The students who watched the class with the antagonistic teacher scored as much as 5 percent lower than those who watched the standard lesson. The implication seems obvious: students don’t do as well when they don’t enjoy their lessons.

And it would be a rare student indeed who would enjoy being belittled, criticized, or shunted aside in favor of other students. That kind of teacher behavior is arguably abuse. At a certain point, you’d tune out the lesson in order to tune out the abuse. You’d miss stuff.

Anyone would.

Antagonistic Teacher: Long-Lasting Effects

The thing is, this wasn’t just about a student’s score on a single test after one lesson that showed the effects of the antagonistic teacher. The effects were much longer-lasting than that. The students made less of an effort with their learning: after all, if you can’t please the teacher, what’s the point of working hard and doing well? The students with the hostile teacher, moreover, said they would never take part in a future course taught by that teacher, going forward.

Can you blame them?

Study author Dr. Alan Goodboy feels that the long-term consequences of having an antagonistic teacher are the real takeaway from this study. “Even slight antagonism, coupled with otherwise effective teaching, can demotivate students from being engaged and hinder their learning opportunities. So even one bad day of teaching can ruin a student’s perception of the teacher and create an unnecessary roadblock to learning for the rest of the term.”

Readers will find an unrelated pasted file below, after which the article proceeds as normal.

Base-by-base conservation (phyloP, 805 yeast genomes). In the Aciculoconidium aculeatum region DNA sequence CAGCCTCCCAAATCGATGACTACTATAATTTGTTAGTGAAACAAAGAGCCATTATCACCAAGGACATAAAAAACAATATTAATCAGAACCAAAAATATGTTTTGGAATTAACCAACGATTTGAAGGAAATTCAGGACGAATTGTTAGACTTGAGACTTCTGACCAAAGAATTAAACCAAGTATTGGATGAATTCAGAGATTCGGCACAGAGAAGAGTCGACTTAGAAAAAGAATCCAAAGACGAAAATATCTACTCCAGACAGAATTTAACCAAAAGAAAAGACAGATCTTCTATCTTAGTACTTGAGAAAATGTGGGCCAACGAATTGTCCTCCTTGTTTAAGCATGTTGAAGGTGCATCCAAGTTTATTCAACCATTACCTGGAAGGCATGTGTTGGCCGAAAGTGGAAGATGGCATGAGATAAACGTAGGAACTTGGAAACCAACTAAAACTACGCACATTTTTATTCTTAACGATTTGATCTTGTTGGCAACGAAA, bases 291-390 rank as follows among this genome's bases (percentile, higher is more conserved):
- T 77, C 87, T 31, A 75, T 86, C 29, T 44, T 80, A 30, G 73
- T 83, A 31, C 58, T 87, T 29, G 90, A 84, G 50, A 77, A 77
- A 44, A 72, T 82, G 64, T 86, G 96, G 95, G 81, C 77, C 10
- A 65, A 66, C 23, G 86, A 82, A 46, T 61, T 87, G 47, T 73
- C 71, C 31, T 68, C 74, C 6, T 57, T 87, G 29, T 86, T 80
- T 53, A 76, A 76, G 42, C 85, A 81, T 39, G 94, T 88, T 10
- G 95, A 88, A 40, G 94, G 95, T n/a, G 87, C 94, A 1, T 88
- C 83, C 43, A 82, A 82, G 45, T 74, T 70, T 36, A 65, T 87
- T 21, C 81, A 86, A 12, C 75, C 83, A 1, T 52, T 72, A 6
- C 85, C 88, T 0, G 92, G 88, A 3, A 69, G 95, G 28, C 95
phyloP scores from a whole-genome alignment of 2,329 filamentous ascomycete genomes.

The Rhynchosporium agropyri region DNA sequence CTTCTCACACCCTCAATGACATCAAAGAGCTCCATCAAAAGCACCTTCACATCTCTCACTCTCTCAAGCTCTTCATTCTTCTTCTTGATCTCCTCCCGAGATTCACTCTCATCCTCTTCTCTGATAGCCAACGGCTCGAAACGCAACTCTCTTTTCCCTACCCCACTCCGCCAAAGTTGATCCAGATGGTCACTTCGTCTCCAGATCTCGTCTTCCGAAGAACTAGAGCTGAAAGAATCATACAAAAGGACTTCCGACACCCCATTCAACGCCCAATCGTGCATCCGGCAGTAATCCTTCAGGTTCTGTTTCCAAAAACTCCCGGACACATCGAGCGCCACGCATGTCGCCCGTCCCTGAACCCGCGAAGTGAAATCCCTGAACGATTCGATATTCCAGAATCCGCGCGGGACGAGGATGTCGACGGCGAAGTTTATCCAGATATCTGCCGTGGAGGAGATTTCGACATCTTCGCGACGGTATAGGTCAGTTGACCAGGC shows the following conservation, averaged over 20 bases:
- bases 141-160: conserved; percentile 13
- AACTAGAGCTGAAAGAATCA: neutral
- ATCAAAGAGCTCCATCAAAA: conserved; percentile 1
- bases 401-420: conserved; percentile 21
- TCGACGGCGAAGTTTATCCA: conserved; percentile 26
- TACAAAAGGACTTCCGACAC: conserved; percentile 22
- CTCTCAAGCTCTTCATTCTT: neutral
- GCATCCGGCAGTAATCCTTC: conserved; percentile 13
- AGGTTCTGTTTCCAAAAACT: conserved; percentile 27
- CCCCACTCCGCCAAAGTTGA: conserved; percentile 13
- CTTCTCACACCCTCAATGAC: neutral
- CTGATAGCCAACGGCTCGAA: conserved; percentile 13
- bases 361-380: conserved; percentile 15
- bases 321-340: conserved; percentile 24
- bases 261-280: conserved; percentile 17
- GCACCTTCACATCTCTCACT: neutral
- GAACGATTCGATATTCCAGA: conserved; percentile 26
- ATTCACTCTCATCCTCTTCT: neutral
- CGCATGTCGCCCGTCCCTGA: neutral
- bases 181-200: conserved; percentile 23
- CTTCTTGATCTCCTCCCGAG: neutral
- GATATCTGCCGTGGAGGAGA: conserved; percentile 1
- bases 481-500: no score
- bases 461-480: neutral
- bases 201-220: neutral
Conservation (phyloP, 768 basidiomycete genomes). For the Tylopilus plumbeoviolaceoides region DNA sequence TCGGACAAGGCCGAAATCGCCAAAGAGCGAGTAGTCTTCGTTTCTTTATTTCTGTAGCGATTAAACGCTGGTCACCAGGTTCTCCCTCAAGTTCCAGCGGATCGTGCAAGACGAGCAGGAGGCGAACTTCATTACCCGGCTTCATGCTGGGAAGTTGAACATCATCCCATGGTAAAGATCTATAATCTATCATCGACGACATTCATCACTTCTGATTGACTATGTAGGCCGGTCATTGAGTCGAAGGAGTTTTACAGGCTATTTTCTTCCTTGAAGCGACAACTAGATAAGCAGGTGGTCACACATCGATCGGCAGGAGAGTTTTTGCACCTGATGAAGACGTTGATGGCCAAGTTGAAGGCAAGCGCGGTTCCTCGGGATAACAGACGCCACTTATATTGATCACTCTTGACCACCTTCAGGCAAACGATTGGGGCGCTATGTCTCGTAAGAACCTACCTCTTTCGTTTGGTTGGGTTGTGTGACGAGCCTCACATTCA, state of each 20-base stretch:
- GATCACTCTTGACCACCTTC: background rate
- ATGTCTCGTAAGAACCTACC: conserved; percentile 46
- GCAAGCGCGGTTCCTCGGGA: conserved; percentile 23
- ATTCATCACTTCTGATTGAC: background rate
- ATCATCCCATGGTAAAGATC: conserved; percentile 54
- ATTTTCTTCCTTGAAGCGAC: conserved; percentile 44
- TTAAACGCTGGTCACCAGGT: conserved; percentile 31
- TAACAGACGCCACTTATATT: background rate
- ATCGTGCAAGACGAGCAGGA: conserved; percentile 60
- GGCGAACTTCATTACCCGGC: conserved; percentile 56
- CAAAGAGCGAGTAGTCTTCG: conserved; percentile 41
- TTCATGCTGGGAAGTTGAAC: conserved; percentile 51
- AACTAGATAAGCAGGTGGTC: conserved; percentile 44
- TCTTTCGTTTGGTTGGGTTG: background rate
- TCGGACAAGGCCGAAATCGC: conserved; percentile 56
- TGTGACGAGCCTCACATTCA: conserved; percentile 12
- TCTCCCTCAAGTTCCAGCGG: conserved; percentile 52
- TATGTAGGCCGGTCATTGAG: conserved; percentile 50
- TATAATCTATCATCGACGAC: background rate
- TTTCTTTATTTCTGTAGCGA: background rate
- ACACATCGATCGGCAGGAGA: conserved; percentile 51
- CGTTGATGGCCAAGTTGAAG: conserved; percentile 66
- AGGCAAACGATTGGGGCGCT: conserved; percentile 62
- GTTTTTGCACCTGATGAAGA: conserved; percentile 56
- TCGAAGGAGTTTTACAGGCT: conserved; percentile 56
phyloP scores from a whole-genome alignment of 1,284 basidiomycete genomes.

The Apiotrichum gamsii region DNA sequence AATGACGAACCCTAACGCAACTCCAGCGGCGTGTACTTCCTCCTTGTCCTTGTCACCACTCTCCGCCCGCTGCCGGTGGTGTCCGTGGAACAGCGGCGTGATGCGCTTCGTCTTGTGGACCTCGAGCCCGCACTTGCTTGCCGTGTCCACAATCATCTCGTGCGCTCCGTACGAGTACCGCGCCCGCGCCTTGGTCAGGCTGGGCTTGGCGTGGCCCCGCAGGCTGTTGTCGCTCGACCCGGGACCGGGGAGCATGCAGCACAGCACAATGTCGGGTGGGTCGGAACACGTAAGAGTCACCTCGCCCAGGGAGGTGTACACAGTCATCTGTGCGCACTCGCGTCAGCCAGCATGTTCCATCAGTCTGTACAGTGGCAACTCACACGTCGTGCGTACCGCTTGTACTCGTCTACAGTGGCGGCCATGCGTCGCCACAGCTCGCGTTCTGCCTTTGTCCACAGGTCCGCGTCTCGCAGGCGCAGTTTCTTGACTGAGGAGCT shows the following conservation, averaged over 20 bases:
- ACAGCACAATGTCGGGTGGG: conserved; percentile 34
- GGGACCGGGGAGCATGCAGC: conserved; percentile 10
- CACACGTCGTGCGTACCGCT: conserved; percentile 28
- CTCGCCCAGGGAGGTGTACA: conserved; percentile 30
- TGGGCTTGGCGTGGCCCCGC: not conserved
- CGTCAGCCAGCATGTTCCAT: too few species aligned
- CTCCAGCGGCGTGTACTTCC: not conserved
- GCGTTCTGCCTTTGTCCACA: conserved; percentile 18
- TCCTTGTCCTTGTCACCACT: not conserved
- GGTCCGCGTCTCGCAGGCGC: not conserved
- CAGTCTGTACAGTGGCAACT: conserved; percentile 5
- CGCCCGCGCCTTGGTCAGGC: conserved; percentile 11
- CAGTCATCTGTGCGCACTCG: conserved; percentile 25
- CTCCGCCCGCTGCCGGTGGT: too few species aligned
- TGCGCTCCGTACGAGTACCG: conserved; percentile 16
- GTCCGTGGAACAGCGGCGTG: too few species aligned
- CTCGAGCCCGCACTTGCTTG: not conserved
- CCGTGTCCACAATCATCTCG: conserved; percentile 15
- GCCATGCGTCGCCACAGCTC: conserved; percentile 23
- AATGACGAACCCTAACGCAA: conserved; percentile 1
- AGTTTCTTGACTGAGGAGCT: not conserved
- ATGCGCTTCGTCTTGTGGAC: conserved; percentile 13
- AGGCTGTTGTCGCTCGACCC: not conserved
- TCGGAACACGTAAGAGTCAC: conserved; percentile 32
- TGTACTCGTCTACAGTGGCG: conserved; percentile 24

In Dr. Goodboy’s opinion, teachers must therefore take particular care not to allow themselves to engage in this sort of negative and hostile behavior in the classroom. “Antagonism can come into classrooms unexpectedly and suddenly, even without the knowledge of the teachers themselves,” said Goodboy.

Antagonistic Teachers: Unaware of Their Own Behavior

Asked how an antagonistic teacher could be unaware of his own unpleasant behavior, Goodboy said, “We know that many instructors are unaware when they are misbehaving by antagonizing their students. We know this because they self-report at very low levels of misbehavior (or they don’t want to admit that they do it).”

Goodboy admits there is another kind of teacher who is very much aware of his or her own ill behavior in the classroom. For them it’s a choice. “There are plenty of instructors who are quite aware of their misbehavior and choose to belittle and put down their students in class. These instructors make the volitional decision to antagonize their students,” says Goodboy.

The results of this study, however, are without regard to the teacher’s intention. It’s all about the students’ perspective in relation to nasty teacher behavior, whether purposeful or otherwise. In general, explains Goodboy, the antagonism occurs at “very low levels, but when it does occur, it negatively impacts a learning environment as students do not enjoy learning the content and subsequently score worse on a quiz of that material.”

Dr. Goodboy believes that most teachers don’t engage in this sort of behavior, don’t antagonize their students. But where they do, learning is compromised. The researcher offers a suggestion that teachers be trained in self-awareness: to know when they are beginning to act in an antagonistic manner in the classroom. It’s critical for teachers to recognize and put a stop to this negative behavior that we now know can both damage a student’s grades and his or her attitude to learning in future.

Staying Positive No Matter What

Goodboy also suggests that teachers work at developing positive methods of interacting with students, maintaining an even behavioral keel, even when disagreements arise between student and teacher.